Coconut, grated In Bali, fresh coconut is always the starting point for recipes featuring coconut – whether it is grated or in the form of coconut milk. A coconut is split open and the flesh is priced out from the shell. The pieces are either left raw or roasted over a flame before being grated to add to salads or to use to make coconut milk. Away from the tropics, frozen pre-grated coconut is acceptable in recipes that call for grated coconut and can be found at Asian grocers. However, in recipes calling for fresh coconut to be roasted, it is best to seek out the real thing. Coconut milk Making coconut milk from grated coconut is a simple process that involves mixing the coconut with water and wringing it out to produce milk. See the recipe for Roasted Coconut Milk on page 40 for full instructions. The process is second nature in Bali, but coconut milk in a tin or carton is acceptable elsewhere of course. Kara is a good brand and is found in a carton. Or, as a better match to the texture of homemade coconut milk, you can buy light coconut milk if desired. Coconut oil Coconut oil is probably the most common cooking oil in Bali and is generally made at home. It has a mellow, sweet flavour and distinct aroma and is one of the keys to traditional roasted duck or suckling pig as well as many sambals. While it is comprised of mainly saturated fats, studies have shown that the particular saturated fats (namely lauric acid) are beneficial, boosting the immune system. Make sure you buy virgin coconut oil that is unprocessed and unhydrogenated, because hydrogenated oils have trans-fats that cause health problems. Coconut oil is also a luscious skin moisturiser and hair conditioner and is preferred by older Balinese women for keeping their hair glossy and lustrous.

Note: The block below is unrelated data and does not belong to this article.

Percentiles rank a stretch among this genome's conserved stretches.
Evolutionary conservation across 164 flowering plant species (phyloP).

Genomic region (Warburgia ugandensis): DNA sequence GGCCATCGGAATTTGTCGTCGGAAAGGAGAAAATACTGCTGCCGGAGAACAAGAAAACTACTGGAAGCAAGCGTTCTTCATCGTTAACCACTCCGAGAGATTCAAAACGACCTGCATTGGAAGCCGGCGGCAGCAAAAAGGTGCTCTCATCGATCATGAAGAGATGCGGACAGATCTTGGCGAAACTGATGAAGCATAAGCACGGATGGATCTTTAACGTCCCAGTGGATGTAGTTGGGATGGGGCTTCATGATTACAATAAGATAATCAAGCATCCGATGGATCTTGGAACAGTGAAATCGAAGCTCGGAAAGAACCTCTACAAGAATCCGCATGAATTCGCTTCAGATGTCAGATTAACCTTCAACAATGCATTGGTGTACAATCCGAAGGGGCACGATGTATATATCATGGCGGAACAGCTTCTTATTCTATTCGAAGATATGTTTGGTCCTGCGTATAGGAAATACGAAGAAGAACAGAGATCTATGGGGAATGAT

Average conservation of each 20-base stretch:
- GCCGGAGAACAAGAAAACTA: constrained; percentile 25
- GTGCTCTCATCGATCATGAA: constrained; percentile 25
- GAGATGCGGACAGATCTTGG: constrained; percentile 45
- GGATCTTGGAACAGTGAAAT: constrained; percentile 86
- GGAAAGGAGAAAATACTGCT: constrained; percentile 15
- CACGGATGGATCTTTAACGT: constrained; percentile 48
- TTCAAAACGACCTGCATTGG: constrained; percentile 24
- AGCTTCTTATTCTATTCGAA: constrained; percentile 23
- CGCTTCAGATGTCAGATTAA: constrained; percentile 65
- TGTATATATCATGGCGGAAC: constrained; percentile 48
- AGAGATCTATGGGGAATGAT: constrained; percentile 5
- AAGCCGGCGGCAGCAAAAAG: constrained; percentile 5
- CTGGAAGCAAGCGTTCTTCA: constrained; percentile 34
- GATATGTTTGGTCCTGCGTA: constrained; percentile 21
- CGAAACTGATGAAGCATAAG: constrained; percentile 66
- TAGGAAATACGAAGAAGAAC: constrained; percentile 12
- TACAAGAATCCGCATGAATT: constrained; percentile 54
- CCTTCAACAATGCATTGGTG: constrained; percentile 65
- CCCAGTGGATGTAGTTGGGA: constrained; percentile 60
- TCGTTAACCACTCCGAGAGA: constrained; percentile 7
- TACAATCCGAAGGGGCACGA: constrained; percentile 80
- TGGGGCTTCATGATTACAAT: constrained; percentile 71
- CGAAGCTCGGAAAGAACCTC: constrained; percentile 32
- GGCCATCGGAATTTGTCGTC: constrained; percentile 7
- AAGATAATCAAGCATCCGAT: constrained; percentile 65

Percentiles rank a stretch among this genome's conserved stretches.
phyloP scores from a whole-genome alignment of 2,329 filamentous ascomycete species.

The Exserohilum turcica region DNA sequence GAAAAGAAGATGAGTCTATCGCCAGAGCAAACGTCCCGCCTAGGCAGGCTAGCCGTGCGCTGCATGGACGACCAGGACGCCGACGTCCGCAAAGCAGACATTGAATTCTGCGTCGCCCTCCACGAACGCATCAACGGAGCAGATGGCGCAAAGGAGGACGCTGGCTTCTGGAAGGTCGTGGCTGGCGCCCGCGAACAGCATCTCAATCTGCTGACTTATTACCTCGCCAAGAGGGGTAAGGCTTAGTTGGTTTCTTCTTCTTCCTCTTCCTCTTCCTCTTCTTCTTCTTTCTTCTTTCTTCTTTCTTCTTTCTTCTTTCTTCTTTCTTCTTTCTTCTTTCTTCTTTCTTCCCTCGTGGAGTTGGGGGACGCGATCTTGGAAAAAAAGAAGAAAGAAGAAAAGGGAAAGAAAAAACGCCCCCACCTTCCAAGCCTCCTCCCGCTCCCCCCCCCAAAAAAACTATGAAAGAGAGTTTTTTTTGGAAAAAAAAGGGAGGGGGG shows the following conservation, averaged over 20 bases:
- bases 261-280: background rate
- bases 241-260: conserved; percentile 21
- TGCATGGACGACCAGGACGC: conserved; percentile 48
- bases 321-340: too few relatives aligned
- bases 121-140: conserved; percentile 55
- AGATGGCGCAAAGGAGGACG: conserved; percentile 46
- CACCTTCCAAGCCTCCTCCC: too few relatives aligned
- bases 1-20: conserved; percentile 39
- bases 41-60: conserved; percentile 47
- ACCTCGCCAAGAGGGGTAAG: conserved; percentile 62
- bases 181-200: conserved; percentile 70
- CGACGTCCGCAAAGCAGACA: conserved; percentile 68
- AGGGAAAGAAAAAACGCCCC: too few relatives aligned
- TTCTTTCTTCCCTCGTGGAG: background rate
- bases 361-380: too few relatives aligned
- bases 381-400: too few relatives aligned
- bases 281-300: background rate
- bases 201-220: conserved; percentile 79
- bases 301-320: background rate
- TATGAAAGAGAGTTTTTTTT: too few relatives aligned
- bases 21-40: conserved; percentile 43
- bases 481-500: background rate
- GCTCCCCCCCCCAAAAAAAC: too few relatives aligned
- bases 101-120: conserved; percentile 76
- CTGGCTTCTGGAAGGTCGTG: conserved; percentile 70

Coconut Crepes with Warm Mango Filing (Dadar Mango)
These delicate crepes are one of my favourite desserts. Traditionally filled with warm banana or grated coconut (and I make savoury fillings too), I have taken the liberty to fill them with one of Bali’s favourite fruits – mango. Mango trees are a feature of most Balinese household compounds and are synonymous with the wet season. The fruit is eaten either slightly unripe with lashings of chilli and shrimp paste, or ripe and sliced into cheeks. If you wish to add the distinct flavour and aroma of pandan to the crepes (as well as colour them green), add a teaspoon of pandan essence. Crepes 150 g (1 cup) plain flour 1½ tablespoons white sugar ½ teaspoon sea salt 1 egg, lightly beaten 200 ml coconut milk ½ teaspoon vanilla extract 1 tablespoon lime juice (optional) vegetable oil, for frying Filling 3 large mangoes, sliced 3 tablespoons grated palm sugar 125 ml coconut milk 1 teaspoon vanilla extract 2 teaspoons grated lime zest Put the crepe ingredients other than the oil in a bowl and whisk together until smooth and free of lumps. Set aside while you make the filling. Put the filling ingredients in a saucepan and cook over low heat for 3 minutes, or until the mango is soft. Set aside. Heat a non-stick frying pan over low heat. Add a little oil and spread it across the base of the pan (I like to use a pastry brush), then add 1–2 tablespoons of the crepe batter and tilt the pan to spread the batter towards the edges, forming a thin crepe. When bubbles appear on the surface, flip the crepe over and cook briefly on the other side. Remove to a plate and continue cooking crepes with the remaining batter, adding a drop more oil when necessary. Top each crepe with 2–3 tablespoons of warm filling and fold in half. > Makes 8 crepes